The fragmented city.

The fragmented city. Wolters, M. J. Johannesburg, like many other major cities in Third World nations is facing major urban influx, This urban influx is causing extreme pressure on the existing social and economic fabric. This in tum has resulted in fragmentation on a number of different levels - social, political, economic and physical. The spatial organisation of the city appears to be incapable of coping with this fragmentation. The means or method needs to be discovered where the fragmented elements of the city can be reunited and absorbed into the city system. (Abbreviation abstract) A dissertation submitted to the Faculty of Architecture University of the Witwatersrand in fulfillment of the requirements for the Degree of Masters in Urban Design.


"My pen won't talk" : towards an understanding of creative writing experiences among primary school children.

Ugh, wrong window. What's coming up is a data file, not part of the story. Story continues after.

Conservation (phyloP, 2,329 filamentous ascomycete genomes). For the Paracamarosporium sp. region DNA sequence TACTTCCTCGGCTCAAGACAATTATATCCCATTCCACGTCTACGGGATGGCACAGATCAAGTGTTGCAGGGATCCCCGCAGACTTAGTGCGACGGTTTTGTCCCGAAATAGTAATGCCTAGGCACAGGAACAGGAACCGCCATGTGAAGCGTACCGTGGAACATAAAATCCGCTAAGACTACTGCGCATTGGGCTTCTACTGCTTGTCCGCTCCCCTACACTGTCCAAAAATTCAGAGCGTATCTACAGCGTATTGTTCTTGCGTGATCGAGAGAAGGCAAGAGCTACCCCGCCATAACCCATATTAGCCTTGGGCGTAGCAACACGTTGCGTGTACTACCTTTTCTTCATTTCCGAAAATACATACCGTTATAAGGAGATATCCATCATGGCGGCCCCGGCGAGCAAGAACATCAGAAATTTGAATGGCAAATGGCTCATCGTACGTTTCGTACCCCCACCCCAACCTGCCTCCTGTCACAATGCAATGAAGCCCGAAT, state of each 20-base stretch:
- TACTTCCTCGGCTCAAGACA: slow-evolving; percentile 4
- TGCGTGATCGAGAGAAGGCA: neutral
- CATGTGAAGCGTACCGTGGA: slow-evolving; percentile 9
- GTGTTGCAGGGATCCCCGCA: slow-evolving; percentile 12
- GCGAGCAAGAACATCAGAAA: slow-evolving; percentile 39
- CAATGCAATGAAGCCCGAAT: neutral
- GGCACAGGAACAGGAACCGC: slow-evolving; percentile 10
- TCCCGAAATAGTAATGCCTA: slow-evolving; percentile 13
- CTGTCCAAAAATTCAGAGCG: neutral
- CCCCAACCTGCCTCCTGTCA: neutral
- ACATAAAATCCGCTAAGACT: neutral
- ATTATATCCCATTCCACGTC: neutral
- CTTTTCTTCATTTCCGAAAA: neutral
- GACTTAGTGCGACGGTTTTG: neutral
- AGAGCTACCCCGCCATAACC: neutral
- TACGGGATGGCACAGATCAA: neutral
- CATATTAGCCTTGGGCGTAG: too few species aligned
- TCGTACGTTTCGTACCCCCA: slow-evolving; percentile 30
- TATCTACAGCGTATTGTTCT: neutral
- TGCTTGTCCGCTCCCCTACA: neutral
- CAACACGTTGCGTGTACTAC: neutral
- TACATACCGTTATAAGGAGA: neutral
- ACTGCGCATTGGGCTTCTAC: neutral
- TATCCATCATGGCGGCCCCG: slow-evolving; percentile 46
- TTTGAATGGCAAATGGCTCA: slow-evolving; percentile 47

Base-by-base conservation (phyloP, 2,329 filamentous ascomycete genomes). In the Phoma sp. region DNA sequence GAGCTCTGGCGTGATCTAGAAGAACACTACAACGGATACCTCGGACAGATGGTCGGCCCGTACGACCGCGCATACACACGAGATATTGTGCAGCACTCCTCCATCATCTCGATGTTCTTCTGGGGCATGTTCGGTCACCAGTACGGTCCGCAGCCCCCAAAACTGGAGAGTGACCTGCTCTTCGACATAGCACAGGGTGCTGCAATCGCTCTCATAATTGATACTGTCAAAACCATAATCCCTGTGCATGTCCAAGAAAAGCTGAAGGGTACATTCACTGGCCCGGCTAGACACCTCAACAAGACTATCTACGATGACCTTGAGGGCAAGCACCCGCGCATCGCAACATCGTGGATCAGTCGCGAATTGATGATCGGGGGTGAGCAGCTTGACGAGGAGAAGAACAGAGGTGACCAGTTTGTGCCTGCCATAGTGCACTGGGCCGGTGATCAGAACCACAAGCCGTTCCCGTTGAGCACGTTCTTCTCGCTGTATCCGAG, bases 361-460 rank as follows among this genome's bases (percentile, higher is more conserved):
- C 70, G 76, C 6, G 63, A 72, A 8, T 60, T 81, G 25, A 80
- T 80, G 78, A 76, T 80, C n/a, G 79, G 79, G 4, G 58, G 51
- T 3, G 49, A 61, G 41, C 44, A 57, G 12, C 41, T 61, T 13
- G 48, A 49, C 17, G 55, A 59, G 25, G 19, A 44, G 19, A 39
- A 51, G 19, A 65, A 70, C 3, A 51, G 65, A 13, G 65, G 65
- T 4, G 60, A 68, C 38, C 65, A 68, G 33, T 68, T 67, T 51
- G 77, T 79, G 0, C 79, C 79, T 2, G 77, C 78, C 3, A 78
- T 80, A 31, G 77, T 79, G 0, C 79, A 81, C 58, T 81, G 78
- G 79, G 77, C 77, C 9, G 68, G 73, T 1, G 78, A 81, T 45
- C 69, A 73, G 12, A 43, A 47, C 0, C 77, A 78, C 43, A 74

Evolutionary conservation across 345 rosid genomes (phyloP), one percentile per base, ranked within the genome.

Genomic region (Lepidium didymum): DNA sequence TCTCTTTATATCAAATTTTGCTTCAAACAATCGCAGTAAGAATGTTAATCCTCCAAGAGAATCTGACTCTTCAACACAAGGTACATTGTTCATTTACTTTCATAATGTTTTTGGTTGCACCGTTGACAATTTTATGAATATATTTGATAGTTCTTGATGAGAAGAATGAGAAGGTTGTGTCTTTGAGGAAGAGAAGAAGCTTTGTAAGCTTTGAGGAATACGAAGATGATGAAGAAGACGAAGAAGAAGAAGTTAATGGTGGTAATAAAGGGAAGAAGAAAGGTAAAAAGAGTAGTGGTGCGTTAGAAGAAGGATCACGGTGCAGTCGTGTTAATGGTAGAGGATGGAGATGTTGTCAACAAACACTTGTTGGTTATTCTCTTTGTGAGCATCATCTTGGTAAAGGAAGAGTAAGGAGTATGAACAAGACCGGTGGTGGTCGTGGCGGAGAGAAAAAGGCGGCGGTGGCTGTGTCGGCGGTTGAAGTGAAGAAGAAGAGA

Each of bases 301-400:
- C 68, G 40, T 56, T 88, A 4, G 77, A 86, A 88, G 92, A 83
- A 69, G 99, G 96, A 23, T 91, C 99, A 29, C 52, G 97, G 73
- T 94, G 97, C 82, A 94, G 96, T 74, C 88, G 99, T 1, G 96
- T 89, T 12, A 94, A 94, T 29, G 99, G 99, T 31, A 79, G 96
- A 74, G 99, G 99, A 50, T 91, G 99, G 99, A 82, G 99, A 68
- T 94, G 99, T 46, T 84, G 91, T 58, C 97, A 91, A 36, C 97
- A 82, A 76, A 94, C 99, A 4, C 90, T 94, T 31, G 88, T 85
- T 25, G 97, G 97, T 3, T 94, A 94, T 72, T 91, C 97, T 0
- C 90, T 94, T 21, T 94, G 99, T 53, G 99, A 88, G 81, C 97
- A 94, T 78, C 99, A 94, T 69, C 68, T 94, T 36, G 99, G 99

"My pen won't talk" : towards an understanding of creative writing experiences among primary school children. Winkler, Gisela The work of Piaget and Vygotsky has formed the theoretical foundation for many research projects that investigate children's cognitive processes which are part of their learning experience, These investigations, however, do not address the affective aspects of the learning process. This study seeks to isolate and-explore the affective components of writing by conceptualizing a "creative writing experience" as a personal meaning making event which is simultaneously influenced by the children's cognitive development and their emotional development. The feelings experienced by the children while writing are a particular interest. Theories developed by Freud and Klein are used to investigate the children's emotions and to assess the impact these have on their writing process. The methods of investigation employ a detailed observation of external behaviour with the help of a video camera, a focus group interview, a reflective interview and a projective technique. The children's emotional experience of writing is deduced from the visual data as well as the interviews. It is concluded that the children's experience of writing is dominated by anxious emotions. As the medium of writing does not provide children with a communicative structure, it presents many children with an experience of isolation and meaninglessness. If the children fail to provide a purpose for their task, writing becomes an experience of insecurity and alienation. The role of children's talk during the writing process does not have a cognitive significance. On the contrary, its primary function seems to be to control affective forces and to maintain the personal purposefulness of the writing task. A Research Project submitted to the Faculty of Education University of the Witwatersrand in Partial Fulfilment of the Requirements for the Degree of Master of Education by Coursework and Research Report